The Exies – Head For the Door
Virgin Records (2004)
By Graham Isaac
Prior to hearing their latest record, Head For the Door, I was only vaguely aware of The Exies‘ existence via a video that had a short run on MTV2 for the song “My Goddess.” If I remember right, the song was workably catchy, but all in all they came off like a skater version of Stone Temple Pilots and I soon forgot about them.
Now, however, I remember.
Trying to exactly pinpoint these guys’ sound is like searching for a needle in a stack of needles; it’s so overwhelmingly familiar and faceless that it’s almost comforting. The Exies are that band. You know the one. The one you hear coming from a passing truck and think “ah, he likes mainstream rock music,” the loud-but not-metal band playing in the preview for the action movie, even the power ballad you hear on the WB and think it might be 3 Doors Down, but know it’s not because your cousin forced you to listen to the whole CD last summer.
I was going to write that they sound like something out of Seattle circa 1992, but that’s both too specific and too complimentary, and not even really very accurate. Maybe more like something out of L.A., circa 1995, or Florida circa 1999. Think Puddle of Mudd without quite the same Kurt fetish, you’ve got an idea. Think Staind minus the diary-entry personal touches or occasional metal influence, you’ve got another idea. Think every major label band who profess to both classic rock and alt-rock influences but don’t really sound like either, despite peppering their choruses with “heeyyyy!” Getting an idea?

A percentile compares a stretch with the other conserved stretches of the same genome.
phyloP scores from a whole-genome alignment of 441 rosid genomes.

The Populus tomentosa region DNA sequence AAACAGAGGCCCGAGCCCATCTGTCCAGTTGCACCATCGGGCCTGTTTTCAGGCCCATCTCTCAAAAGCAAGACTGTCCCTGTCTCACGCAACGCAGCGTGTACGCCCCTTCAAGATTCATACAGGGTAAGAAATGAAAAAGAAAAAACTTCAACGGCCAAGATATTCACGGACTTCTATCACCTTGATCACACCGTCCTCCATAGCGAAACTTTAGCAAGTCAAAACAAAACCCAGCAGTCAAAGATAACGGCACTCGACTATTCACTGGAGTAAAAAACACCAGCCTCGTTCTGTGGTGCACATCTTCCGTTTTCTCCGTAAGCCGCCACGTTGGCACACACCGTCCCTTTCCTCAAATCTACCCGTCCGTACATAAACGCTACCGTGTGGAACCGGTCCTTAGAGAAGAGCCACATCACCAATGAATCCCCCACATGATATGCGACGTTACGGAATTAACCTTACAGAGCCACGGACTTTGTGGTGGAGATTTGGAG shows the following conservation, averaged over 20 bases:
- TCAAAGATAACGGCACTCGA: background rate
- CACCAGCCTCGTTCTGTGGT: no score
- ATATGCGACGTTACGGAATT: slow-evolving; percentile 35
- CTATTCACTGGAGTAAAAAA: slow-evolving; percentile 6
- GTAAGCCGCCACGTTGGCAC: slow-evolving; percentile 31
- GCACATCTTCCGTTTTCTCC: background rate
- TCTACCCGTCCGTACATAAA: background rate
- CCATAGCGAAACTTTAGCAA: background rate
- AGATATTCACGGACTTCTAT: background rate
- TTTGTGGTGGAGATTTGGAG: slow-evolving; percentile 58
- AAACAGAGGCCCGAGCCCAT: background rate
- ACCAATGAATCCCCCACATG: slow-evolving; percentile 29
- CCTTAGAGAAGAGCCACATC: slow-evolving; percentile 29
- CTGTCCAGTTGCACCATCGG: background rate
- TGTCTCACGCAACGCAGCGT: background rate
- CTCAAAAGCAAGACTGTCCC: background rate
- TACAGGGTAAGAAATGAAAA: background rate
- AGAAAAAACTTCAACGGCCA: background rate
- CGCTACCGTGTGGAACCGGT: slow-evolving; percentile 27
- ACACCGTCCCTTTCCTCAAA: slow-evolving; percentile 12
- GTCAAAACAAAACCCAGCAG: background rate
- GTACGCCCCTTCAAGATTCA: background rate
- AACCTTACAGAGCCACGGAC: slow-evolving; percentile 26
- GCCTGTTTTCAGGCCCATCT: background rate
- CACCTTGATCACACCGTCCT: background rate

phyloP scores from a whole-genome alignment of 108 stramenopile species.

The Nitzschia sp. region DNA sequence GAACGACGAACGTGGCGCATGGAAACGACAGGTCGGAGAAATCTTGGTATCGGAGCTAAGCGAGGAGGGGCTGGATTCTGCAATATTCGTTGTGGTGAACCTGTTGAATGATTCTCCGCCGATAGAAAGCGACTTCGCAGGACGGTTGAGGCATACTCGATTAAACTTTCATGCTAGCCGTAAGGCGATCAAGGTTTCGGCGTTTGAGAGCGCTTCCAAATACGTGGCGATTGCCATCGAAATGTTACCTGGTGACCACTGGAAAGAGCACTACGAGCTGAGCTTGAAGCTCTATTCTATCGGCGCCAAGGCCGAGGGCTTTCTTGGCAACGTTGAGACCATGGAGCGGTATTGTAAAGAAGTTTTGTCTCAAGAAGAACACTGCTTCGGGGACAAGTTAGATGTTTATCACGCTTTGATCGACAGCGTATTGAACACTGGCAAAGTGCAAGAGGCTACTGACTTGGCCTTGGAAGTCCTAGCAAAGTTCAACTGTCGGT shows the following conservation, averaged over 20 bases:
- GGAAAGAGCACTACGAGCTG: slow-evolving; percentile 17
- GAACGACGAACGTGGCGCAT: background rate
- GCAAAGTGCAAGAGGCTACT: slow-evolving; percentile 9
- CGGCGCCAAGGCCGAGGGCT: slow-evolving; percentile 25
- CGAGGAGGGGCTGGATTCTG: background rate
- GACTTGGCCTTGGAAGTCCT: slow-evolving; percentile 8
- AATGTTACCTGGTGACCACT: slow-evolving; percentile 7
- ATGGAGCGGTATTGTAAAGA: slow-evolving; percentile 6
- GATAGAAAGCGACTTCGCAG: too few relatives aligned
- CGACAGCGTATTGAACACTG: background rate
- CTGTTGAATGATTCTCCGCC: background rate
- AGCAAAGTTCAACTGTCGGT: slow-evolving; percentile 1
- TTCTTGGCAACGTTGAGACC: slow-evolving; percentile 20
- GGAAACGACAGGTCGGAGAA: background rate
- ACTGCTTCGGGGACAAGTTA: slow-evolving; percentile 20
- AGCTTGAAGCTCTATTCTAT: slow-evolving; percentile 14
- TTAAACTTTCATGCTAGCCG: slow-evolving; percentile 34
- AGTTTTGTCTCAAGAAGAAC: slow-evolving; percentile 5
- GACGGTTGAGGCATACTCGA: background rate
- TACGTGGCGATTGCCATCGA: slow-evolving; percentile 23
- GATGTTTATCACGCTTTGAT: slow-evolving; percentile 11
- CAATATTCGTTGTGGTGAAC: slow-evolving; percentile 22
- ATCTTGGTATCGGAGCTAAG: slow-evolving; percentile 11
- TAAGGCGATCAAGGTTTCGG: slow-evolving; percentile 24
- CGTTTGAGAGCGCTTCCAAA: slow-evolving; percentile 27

To be fair, there are moments here that hard rock fans could try to eke some guilty pleasure out of; the verses to album opener “Slow Drain” achieve a base level groove that, while highly derivative, belies the album’s dullness. Fortunately for truth in advertising, the chorus sounds like 90 percent of the rest of the album, with its Big Rock note-holding. Like, hey, guys – you obviously are about the Rock, why ya gotta puss out on every single chorus, hmmm? Oh, right. Major label. It’s the faux-epic choruses that kill even the most rote rock-out impulses and drain any life from these songs.
I could go on– there’s even a power ballad co-written by their producer Nick Raskulinecz (natch) that’ll doubtlessly be the single when whichever generic-doesn’t-rock track fails to catch on. Or maybe these guys are already big and I wasn’t aware. Maybe I just mistook them for another crappy band and forgot – it’s easy to do. – (1.5/10)
Note: The Exies play Seattle’s Showbox Theater April 5 with Theory of a Dead Man and Breaking Benjamin.